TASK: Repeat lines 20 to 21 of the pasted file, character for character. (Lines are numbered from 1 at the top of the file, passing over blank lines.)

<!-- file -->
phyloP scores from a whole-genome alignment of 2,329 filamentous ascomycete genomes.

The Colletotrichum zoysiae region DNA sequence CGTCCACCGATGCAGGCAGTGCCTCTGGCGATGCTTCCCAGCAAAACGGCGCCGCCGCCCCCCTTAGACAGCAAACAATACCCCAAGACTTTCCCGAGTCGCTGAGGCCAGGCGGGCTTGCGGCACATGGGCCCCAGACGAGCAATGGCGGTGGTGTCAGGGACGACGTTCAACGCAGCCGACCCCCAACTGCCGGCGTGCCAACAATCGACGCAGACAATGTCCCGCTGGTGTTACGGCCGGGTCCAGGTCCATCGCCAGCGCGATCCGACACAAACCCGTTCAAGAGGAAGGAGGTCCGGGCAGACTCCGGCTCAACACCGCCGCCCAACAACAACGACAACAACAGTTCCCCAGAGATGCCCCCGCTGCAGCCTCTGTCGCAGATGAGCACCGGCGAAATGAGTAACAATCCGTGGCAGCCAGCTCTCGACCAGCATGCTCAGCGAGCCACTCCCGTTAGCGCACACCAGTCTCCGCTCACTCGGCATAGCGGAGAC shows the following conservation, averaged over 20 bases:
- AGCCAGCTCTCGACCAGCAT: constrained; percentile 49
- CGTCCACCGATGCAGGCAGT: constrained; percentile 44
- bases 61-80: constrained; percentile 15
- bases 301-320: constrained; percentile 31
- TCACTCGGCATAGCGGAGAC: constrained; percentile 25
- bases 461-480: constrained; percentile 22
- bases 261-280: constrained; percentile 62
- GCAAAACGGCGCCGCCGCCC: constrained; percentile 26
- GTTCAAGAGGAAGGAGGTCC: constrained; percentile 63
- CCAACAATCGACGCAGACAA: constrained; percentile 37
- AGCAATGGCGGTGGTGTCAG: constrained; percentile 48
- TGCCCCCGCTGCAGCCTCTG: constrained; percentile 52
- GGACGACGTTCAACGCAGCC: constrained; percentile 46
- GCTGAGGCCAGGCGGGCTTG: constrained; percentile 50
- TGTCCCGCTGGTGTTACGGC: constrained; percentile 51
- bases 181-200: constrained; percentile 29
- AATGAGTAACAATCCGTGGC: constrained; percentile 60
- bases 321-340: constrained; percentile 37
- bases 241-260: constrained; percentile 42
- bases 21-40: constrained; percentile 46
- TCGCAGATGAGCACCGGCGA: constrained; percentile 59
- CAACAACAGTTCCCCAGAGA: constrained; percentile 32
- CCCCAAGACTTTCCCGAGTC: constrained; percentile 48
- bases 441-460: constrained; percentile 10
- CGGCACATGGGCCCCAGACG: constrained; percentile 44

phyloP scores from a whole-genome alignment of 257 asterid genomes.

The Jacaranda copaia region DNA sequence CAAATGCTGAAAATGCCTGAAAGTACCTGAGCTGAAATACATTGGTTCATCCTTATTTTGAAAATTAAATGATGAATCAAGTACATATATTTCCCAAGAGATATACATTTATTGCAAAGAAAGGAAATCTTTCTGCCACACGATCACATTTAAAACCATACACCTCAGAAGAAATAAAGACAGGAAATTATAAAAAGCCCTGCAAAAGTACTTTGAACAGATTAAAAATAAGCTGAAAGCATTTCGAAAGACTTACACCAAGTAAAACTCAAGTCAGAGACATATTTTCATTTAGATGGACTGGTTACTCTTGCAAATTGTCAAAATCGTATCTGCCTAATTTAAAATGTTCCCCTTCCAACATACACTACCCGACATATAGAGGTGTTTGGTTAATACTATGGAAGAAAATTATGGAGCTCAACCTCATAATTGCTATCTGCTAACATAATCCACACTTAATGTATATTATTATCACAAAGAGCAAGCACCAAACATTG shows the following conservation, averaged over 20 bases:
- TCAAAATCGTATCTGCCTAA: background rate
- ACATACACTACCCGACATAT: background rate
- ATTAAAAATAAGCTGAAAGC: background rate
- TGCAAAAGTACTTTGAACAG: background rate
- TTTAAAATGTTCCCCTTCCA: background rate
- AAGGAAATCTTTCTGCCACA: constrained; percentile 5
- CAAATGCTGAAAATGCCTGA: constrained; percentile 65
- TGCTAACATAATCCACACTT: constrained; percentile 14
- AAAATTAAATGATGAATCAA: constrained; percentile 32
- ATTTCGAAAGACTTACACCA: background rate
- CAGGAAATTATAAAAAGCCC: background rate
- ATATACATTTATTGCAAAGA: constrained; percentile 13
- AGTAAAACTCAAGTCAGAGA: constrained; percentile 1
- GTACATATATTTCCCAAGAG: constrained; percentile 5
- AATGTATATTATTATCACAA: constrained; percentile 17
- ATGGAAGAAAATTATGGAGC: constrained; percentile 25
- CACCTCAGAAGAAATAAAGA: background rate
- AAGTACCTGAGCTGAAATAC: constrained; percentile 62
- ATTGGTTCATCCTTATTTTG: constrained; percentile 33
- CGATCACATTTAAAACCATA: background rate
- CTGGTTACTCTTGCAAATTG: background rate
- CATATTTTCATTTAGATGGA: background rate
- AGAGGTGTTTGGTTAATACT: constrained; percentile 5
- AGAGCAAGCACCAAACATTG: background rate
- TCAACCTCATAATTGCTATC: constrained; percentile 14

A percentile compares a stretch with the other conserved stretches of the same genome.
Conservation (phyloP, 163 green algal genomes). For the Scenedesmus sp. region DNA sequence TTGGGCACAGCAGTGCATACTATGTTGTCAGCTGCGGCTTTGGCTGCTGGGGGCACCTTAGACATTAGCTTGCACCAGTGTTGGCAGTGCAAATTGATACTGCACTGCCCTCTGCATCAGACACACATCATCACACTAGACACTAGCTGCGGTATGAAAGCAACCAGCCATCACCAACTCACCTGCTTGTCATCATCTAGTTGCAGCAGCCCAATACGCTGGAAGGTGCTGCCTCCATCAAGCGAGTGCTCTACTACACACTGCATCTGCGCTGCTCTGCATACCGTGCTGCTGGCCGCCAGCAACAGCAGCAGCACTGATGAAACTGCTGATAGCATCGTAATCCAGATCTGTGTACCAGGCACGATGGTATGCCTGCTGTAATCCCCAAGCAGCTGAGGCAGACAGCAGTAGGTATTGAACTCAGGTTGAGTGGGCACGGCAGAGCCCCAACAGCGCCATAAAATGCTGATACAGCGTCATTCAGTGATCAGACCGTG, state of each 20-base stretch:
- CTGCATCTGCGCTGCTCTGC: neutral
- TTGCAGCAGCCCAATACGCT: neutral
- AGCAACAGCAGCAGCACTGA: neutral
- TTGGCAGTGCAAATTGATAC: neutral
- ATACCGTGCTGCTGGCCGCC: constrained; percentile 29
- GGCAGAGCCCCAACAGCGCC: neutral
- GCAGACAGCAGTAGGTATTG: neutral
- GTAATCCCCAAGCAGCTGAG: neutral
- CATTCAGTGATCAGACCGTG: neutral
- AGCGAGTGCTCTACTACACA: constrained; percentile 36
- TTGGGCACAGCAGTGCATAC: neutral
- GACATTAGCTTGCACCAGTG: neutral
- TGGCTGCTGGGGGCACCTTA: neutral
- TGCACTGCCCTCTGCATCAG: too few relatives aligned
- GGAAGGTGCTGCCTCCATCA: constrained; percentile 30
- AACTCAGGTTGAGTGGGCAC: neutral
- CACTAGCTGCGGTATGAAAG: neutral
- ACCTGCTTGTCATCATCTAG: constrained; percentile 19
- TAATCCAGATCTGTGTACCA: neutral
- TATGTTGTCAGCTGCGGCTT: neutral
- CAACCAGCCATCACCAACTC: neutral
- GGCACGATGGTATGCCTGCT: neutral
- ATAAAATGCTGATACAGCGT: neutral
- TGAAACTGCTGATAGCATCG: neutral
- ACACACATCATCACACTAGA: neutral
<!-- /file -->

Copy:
- bases 321-340: constrained; percentile 37
- bases 241-260: constrained; percentile 42